Back to school: Dr Alex George says bullying is a huge issue and not “character building” 1 year ago

Back to school: Dr Alex George says bullying is a huge issue and not “character building”

"I was told to toughen up and stop being a cry baby"

Returning to school can be an exciting time for most kids, but for many, it can be daunting and intimidating.

Bullying is more prevalent than ever and so many children are struggling to cope with it. Finding out that your child is a victim of bullying can be such a harrowing and overwhelming feeling for parents.

The panic can prevent you from thinking clearly, but Dr. Alex George has shared some helpful advice for parents dealing with bullying.

He explained that he was bullied during his time in school.

He told Hello: "I really believe that bullying is a huge issue for our generation now, as well as in the past. I was bullied in school and that certainly impacted my school experience, my mental health and my education. And it's something that we can't hide away from anymore.

"To make matters even worse, the bullying you face in school is then extended to the same bullying that's happening online."

The A&E doctor stressed, "Bullying certainly isn't character-building. When I was younger, I was told to toughen up and stop being a cry baby. And I think we are seeing a change in attitude around that, but some of that does still exist. And we know that that can be very harmful to young people's wellbeing."


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He stressed that when you're being bullied you can feel more alone than ever, but the worst thing your child can do is bottle everything up. Encouraging them to talk openly is a massive help.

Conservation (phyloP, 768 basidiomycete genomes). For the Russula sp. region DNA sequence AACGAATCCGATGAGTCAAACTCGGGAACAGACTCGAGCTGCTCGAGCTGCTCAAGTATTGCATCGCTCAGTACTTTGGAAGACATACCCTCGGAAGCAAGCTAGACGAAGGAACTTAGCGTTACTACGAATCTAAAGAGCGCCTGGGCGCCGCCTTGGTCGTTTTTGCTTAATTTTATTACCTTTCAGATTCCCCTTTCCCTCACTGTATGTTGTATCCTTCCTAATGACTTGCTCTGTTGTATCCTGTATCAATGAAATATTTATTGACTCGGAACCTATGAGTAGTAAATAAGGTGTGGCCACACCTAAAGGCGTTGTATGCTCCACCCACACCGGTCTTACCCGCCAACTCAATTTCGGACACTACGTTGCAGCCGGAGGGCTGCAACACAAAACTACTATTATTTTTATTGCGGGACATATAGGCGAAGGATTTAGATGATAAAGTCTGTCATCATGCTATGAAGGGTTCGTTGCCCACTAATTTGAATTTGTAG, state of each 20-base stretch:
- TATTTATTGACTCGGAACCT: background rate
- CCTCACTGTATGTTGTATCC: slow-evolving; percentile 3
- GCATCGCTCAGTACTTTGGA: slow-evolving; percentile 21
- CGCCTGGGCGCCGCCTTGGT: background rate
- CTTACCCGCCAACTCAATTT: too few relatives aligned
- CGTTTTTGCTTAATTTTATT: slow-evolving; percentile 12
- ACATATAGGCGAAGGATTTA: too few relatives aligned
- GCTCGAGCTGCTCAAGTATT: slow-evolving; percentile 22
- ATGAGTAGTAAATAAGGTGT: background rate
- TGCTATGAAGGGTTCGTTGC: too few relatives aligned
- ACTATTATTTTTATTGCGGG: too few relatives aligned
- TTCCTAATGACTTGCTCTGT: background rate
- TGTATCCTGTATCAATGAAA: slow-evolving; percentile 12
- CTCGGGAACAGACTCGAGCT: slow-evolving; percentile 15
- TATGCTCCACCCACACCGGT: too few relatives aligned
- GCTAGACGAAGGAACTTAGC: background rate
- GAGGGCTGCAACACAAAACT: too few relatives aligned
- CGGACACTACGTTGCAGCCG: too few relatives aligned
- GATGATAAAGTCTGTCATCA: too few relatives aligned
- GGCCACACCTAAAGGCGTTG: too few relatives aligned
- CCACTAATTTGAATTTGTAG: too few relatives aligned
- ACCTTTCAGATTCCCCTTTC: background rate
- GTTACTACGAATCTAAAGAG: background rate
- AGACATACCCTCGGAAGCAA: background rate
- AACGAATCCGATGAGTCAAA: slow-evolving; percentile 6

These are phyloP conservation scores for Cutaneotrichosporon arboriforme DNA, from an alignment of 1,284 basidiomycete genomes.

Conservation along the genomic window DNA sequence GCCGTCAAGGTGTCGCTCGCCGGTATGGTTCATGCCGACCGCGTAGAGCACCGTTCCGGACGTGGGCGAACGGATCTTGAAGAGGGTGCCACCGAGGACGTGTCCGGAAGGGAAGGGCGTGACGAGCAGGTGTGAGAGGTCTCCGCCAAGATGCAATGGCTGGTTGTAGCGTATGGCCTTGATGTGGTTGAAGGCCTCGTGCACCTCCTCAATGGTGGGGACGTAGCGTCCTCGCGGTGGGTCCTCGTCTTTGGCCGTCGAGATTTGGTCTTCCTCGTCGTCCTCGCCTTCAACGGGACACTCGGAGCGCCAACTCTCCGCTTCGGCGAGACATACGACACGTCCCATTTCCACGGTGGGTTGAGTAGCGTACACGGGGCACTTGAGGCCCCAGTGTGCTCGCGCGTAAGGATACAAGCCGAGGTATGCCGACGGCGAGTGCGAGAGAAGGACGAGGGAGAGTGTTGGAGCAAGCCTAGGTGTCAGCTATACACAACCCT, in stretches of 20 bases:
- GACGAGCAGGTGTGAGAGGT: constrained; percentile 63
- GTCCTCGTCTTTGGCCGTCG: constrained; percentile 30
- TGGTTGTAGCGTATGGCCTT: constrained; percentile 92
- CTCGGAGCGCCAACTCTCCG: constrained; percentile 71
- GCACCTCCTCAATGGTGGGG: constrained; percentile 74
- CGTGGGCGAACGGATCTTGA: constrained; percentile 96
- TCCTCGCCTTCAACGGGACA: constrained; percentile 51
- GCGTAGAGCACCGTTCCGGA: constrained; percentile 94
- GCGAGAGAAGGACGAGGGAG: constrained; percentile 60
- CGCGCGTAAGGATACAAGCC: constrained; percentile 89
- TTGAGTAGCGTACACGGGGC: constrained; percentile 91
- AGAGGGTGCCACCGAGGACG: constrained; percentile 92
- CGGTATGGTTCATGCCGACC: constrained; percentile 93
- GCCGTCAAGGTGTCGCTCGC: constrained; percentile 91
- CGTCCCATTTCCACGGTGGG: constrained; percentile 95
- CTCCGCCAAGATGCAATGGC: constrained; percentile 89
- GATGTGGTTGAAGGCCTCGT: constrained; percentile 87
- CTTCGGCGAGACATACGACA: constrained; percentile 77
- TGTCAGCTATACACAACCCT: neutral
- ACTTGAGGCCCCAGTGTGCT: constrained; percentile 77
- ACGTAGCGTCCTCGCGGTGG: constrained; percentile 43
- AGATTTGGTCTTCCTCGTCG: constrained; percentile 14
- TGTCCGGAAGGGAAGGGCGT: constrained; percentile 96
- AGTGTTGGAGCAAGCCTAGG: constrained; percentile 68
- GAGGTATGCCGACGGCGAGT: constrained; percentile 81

"Don't feel there's something wrong with you. Please don't accept it. Speak to family, speak to friends, speak to your teachers."

Dr. Alex said having an open dialogue with your children is essential. Being aware of their behaviour, their friendship groups and experiences is key.

"Are they coming home and being very quiet? Are they doing less of their hobbies? Are they not sleeping or eating as well?"

"I think parents should say to their children, 'If people are bullying you, it's not acceptable and we don't think it's acceptable and we're on your side," the doctor said.

Creating a plan and asking your children what they need and what they're comfortable with is another key step in helping them.

"I think it's about being clear with young people that we can decide a plan of action together, and we'll only do what you're comfortable with."

Seeking medical help is such a vital step. The former reality star said it is important to remember that there's no shame in it.

"If you don't speak to people, if you don't seek that help, then often you just stay in that rut. So it's really important to reach out and get that support."